WHY DO THESE REGULATED SUSTAINABILITY DISCLOSURES EXIST?
For private companies, climate disclosures are currently done on a voluntary basis, often driven by stakeholder pressure. Though there are standard frameworks available through organizations such as CDP, GRI, and B Corp, a significant number of global companies still do not disclose or do so inconsistently.
Both the European Union’s recently finalized Corporate Sustainability Reporting Directive (CSRD) and the upcoming Securities and Exchange Commission (SEC) climate disclosure rule in the United States will require mandatory carbon footprint disclosures. These regulations aim to provide investors with consistent, comparable, and reliable information. Carbon footprint data will be required to be disclosed with the same level of rigor as their accompanying financial statements.
WHO IS AFFECTED BY THESE REGULATIONS?
The SEC's climate disclosure will cover both domestic and foreign SEC registrants, encompassing around 12,000 companies, including approximately 1,150 non-US companies.
The EU CSRD has a broader scope than SEC, including large public interest entities, listed companies, banks, insurance companies, EU-listed companies (including SMEs), and third-country corporations with significant EU subsidiaries or branches. In total, around 50,000 organizations will be required to report, covering about 75% of the EU's total company turnover.
WHEN DO THESE REGULATIONS APPLY?
The EU CSRD came into force on January 5, 2023. The European Commission is currently reviewing the Delegated Act covering the adoption of the first set (sector agnostic) of European Sustainability Reporting Standards (ESRS). The EU is expected to adopt the final standards in August 2023, followed by a period of scrutiny by the European Parliament and Council. It is then expected to come into effect in stages from 2024 for EU member states through to 2028 for third-country companies.
The SEC's climate disclosure has faced delays. Proposed in March 2022, the final rule was initially expected to be published in December 2022, then April 2023. Delays continue due to the volume of comments received and some political opposition. A former SEC commissioner suggested a final publication date of Q3 2023. The effective date is unknown but may align with CSRD, with the first reports due in 2025 for the 2024 Financial Year.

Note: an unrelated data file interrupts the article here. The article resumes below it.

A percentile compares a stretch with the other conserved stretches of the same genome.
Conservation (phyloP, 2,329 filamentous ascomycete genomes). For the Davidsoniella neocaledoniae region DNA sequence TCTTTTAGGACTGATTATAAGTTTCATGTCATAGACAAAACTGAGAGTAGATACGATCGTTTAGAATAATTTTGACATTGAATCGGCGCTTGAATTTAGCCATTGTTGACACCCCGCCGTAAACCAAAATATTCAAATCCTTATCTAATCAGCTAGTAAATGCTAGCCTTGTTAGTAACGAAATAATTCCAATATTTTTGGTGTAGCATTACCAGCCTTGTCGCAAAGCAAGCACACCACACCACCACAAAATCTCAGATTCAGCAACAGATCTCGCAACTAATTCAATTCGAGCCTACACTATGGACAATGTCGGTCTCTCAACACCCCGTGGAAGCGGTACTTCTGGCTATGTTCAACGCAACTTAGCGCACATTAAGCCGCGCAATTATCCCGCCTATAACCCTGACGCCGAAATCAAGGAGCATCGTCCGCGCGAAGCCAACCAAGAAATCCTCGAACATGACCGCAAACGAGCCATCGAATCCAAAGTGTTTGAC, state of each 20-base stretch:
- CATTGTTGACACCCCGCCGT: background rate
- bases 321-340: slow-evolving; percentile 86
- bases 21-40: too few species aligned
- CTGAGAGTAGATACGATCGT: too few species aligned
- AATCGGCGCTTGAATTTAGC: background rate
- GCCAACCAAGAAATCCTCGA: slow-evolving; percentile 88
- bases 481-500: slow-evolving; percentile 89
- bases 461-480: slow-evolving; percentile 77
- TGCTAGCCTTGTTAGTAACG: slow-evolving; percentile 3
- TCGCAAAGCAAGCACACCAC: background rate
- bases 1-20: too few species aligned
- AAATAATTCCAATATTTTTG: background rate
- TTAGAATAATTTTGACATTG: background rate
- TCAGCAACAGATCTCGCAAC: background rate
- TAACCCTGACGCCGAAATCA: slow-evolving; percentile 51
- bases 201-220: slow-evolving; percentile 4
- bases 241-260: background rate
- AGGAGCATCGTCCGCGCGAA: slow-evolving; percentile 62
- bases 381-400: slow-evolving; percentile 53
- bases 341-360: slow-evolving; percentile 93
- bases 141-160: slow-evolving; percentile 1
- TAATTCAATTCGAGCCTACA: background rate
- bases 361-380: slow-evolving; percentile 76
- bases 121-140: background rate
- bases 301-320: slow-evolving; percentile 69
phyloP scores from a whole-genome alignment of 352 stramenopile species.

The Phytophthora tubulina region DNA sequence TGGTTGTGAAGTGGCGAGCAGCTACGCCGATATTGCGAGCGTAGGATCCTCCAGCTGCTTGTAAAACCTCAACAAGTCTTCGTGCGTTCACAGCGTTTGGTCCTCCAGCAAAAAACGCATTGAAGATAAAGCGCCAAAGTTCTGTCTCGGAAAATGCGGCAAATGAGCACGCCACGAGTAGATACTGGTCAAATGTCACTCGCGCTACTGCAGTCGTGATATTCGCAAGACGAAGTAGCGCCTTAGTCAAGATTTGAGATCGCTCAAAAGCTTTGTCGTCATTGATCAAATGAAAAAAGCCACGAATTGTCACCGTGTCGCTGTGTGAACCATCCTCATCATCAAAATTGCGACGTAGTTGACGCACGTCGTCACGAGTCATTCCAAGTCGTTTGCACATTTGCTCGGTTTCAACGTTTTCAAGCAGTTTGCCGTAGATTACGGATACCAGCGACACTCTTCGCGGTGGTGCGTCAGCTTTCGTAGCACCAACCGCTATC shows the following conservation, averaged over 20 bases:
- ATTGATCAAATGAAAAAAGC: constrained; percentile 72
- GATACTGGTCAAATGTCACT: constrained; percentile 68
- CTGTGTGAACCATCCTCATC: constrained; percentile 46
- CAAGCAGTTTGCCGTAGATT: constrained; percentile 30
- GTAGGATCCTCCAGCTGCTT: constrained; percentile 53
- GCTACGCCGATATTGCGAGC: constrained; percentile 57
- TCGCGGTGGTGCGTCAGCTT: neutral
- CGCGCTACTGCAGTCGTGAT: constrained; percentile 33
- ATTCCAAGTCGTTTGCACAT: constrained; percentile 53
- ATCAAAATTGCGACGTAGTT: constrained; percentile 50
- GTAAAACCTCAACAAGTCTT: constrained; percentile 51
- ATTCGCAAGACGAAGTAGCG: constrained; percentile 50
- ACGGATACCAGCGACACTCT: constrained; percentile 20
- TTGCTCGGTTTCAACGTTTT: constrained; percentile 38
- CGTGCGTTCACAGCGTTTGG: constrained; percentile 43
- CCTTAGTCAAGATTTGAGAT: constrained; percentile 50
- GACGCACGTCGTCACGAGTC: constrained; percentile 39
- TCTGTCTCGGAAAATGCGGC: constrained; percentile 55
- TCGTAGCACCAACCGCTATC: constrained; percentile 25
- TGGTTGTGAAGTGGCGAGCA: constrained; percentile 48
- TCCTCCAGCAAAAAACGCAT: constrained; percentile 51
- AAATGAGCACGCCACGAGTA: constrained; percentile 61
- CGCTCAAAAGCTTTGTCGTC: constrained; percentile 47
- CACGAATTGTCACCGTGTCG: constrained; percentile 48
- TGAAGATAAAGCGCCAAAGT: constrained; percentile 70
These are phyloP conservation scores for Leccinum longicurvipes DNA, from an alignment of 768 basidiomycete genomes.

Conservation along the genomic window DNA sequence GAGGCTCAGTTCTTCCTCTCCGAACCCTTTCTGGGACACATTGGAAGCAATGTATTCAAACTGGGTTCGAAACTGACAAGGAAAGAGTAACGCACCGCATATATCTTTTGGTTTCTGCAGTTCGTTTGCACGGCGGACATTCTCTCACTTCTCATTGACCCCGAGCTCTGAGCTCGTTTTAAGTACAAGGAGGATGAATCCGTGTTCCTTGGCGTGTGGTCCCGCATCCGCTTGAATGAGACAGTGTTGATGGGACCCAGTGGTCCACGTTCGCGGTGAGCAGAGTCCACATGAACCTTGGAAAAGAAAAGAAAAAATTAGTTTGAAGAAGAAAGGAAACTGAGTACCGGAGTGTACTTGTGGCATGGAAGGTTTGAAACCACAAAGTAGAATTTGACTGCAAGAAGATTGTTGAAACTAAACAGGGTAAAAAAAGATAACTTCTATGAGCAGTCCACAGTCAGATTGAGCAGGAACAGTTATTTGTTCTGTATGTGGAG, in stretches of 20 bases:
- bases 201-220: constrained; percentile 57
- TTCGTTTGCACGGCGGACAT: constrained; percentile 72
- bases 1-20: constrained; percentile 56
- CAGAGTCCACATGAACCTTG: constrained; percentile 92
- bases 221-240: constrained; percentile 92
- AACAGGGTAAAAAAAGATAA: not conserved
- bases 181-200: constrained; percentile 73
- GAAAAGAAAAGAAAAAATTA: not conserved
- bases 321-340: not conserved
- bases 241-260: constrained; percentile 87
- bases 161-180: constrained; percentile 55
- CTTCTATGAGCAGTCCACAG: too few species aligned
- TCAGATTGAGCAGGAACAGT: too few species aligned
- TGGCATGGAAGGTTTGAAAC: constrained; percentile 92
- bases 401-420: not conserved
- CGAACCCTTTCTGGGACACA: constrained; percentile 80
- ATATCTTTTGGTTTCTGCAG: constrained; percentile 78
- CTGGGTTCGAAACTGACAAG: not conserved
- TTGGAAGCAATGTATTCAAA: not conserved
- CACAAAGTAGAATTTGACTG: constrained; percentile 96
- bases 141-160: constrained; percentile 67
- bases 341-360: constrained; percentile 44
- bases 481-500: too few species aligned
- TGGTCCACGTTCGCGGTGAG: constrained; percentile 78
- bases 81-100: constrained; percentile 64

WHAT INFORMATION WILL ORGANIZATIONS NEED TO PROVIDE?
Under the CSRD, organizations will be required to disclose using a common framework to report on strategies, business models, governance, sustainability impacts, opportunities, resilience to risks, as well as policies, targets, action plans, and performance. Regarding climate, CSRD should include details on energy consumption, energy mix, scopes 1, 2, and 3 (with scope 3 expected to be optional for the first three years), total GHG emissions, GHG removal plans, use of carbon credits, and internal carbon pricing.
The SEC's proposed disclosure focuses solely on climate-related risks, including governance, material impacts on business, strategy, and outlook, climate-related targets and goals, transition plans, and Scope 1 and 2 emissions. The inclusion of Scope 3 emissions remains a contentious topic.
Following both directives’ anticipated publications, most of the data reported to EU CSRD and US SEC climate disclosure should be publicly available and easily searchable through XBLR tagging. Voluntary reporting organizations, such as CDP, are aligning their standards with these new disclosure requirements, easing the burden of reporting to multiple entities. The development of mandatory disclosure and the standardization of reporting should increase the quality and quantity of climate disclosure reporting.
Inspired by the action taken in the US and the EU, other jurisdictions such as the United Kingdom, Canada, Australia, India and China are considering implementing climate disclosure rules.
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